Ever since missing a crucial extra point in the New England Patriots’ AFC Championship Game against the Denver Broncos in January 2016, Stephen Gostkowski has been the subject of frequent criticism by fans and columnists alike. Additional unsuccessful attempts in the three consecutive Super Bowls that followed the Patriots’ loss in Denver did not help his case either, and further seemed to complicate his legacy with the organization.
With the Patriots announcing Gostkowski’s release on Monday, those debates have been restarted and his legacy in New England will once again be scrutinized and hotly debated. Here’s the thing, though: it should not be.
Yes, Gostkowski has had his fair share of misses in prominent situations, but he was still one of the best and most reliable kickers in all of football for an extended period of time. He was a big part of three teams that won the Super Bowl. He appeared in a combined 232 regular season and playoff games. He was voted to four Pro Bowls and three All-Pro teams. He ended his 14-year stint with the Patriots as the organization’s all-time leading scorer.
Gostkowski also successfully replaced a legend.
When Adam Vinatieri left New England during the league’s 2006 free agency to join the Indianapolis Colts, the Patriots went on to invest a fourth-round draft pick in the Memphis product to replace a future Hall of Famer that has played a key role in helping the organization win its first three championships. And while Gostkowski’s tenure with his new club started and ended somewhat inconsistently, he still properly filled Vinatieri’s shoes — and then some.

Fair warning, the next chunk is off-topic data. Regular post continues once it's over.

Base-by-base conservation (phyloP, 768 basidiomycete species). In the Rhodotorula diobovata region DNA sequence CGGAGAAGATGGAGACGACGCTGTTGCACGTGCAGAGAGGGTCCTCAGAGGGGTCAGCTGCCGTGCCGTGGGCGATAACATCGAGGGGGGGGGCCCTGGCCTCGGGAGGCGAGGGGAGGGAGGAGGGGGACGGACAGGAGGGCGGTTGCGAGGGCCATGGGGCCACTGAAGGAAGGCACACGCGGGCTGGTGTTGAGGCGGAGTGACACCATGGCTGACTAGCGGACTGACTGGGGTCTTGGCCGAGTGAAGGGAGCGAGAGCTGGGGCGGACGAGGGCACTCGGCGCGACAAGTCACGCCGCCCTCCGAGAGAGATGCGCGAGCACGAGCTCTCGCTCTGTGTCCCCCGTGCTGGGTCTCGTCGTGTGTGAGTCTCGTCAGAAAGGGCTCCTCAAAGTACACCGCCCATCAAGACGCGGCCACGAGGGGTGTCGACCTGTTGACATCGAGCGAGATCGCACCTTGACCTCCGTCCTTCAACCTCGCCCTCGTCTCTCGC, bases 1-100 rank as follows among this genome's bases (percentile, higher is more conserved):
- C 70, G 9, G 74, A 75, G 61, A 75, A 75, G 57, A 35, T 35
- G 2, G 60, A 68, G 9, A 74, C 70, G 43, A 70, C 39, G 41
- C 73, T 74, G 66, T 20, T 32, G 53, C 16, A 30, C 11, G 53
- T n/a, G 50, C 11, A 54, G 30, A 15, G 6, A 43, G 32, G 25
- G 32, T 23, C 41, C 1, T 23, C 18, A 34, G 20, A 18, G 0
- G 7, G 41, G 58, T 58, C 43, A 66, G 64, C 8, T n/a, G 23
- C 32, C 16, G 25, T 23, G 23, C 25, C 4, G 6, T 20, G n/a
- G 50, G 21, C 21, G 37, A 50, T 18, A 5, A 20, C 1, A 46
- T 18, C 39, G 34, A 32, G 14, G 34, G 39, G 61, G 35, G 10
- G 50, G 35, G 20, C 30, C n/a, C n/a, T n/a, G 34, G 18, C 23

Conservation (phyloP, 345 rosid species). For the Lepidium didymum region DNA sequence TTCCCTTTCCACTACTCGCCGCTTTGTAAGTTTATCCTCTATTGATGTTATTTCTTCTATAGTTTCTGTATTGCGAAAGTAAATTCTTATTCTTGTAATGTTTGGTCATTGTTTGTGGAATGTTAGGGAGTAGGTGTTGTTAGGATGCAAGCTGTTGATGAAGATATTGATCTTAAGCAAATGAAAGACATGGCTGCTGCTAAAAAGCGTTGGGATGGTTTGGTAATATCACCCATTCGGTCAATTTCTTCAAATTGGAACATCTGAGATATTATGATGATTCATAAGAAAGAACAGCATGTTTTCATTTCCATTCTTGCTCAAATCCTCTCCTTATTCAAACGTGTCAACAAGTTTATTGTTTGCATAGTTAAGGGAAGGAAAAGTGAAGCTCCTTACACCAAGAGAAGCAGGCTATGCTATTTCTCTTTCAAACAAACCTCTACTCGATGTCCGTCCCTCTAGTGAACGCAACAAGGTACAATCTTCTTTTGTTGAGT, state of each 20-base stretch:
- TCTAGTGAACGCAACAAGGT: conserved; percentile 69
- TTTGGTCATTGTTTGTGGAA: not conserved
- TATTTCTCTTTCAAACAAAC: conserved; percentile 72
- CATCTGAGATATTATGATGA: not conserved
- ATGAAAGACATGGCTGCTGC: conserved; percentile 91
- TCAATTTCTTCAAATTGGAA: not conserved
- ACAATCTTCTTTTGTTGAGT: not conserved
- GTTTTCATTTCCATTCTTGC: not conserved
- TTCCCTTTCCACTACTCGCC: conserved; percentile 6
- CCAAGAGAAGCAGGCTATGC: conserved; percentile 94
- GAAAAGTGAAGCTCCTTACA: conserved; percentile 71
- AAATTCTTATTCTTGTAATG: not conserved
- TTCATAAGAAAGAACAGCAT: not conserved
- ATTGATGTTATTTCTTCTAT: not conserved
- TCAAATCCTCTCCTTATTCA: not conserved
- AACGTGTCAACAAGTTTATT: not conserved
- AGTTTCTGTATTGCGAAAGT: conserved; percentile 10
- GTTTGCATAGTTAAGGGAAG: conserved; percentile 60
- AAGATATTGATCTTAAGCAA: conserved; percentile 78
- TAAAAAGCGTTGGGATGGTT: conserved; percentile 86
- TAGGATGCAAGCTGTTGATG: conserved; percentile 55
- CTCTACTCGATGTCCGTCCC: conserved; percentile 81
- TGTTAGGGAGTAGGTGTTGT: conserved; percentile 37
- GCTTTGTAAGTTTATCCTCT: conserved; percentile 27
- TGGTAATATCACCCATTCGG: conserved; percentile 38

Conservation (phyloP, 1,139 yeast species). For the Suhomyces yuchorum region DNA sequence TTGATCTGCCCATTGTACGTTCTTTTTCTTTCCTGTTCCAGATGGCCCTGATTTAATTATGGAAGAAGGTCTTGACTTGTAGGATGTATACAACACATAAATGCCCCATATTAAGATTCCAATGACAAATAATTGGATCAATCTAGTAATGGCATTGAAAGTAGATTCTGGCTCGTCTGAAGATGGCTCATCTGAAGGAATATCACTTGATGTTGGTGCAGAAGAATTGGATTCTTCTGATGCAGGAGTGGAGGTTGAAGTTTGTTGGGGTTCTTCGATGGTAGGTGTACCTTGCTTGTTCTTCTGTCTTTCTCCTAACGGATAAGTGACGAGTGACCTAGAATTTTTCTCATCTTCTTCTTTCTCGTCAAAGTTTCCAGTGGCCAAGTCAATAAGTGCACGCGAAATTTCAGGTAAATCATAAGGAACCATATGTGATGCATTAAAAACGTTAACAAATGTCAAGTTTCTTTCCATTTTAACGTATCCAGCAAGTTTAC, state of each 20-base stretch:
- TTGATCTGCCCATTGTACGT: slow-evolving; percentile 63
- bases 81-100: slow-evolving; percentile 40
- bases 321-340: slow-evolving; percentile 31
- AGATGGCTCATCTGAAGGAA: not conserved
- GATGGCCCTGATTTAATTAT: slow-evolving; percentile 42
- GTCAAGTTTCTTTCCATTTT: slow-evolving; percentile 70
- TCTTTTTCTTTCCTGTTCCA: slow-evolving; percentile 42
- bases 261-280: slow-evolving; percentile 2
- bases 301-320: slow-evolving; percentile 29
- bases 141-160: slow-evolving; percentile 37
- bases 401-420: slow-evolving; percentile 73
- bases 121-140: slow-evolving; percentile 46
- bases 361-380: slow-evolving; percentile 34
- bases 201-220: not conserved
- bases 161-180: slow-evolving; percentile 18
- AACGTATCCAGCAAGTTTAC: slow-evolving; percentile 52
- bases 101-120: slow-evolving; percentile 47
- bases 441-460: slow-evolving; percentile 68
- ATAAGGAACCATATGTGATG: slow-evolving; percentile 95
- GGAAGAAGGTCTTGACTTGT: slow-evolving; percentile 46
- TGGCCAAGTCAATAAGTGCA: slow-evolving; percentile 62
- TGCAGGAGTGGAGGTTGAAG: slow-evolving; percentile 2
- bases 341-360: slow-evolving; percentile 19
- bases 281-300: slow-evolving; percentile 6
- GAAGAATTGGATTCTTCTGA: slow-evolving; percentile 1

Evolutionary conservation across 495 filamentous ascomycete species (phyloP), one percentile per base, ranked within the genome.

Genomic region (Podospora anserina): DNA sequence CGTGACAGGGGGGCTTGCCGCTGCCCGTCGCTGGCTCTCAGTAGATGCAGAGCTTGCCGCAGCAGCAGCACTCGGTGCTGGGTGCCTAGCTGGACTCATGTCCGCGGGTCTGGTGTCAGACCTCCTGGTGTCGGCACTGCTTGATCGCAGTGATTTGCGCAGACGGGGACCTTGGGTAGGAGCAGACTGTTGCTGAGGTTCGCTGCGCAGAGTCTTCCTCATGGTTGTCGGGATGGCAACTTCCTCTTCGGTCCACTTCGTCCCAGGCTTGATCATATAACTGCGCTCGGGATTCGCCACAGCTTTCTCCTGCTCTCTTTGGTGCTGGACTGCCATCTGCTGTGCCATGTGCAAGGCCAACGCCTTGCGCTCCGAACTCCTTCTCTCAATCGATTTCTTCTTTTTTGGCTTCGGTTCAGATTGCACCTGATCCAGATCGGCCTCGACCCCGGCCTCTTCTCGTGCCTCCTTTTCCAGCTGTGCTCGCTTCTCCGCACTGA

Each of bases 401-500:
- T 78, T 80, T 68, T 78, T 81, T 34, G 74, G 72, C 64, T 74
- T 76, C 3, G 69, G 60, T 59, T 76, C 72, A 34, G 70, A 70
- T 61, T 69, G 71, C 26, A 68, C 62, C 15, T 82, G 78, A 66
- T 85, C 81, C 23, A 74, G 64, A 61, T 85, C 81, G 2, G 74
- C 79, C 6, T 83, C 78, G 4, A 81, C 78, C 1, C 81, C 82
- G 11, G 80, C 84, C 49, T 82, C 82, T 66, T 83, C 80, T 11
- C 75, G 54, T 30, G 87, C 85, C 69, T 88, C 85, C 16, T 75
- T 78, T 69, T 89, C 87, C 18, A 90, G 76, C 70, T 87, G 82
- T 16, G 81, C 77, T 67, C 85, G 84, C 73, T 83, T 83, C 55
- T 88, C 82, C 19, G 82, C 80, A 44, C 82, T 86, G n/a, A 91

A look at the statistics illustrates just how well Gostkowski performed between the 2006 and the 2019 seasons:
Regular season field goals: 374-for-428 (87.4%)
Playoffs field goals: 39-for-44 (88.6%)
Regular season extra points: 653-for-664 (98.3%)
Playoff extra points: 88-for-92 (95.7%)
Those numbers are impressive across the board, especially considering that a) Gostkowski also was one of the NFL’s best kickoff specialists during his entire 14-year tenure with the Patriots, and b) Gostkowski had to regularly kick in the tough Gillette Stadium conditions. Numbers presented in a vacuum only tell one part of his story, however, so comparing them to the franchise legend that is Vinatieri does add some further context to the equation.
And as can be seen, Gostkowski has him beat in all but one category:
Regular season field goals: 263-for-321 (81.9%)
Playoff field goals: 26-for-34 (76.5%)
Regular season extra points: 367-for-374 (98.1%)
Playoff extra points 39-for-39 (100%)
Vinatieri was generally less accurate a kicker during his 10 years in New England when compared to Gostkowski’s 14 seasons, and only was more successful on playoff extra points (the league’s 2015 rule changes that moved the PAT-spot back from the 2- to the 15-yard line made Gostkowski’s final five postseason runs more difficult in this area, however). Other than that, Vinatieri’s successor was usually more often on-point with his attempts.
Vinatieri’s spot in Patriots and NFL history is set in stone, though, considering his highlight-reel kicks that helped propel the most successful dynasty in league history — from his 45-yard field goal to send the 2001 playoff game against the then-Oakland Raiders to overtime, to his game-winners in Super Bowls 36 and 38. While he too did have some notable misses (including two in Super Bowl 38), his status as arguably the greatest clutch kicker of all time remains unquestioned.
Gostkowski’s legacy is a different one, but that does not change his standing among the best and most consistent players the franchise has ever employed. It is therefore only fitting that the final playoff kick of his career helped the Patriots win their sixth title: late in the fourth quarter of Super Bowl 53, Gostkowski successfully made a 41-yard attempt to put the contest out of reach in his team’s favor — further proof of how blessed the Patriots have been in regards to their kicking situation since the mid-90s.
Despite that, there will be countless discussions about the 36-year-old on sports radio and in online comment sections — sign up at Pats Pulpit today to participate! — even though he has already secured his spot in franchise history a while back: Stephen Gostkowski was forced to replace a legend, and he did so masterfully.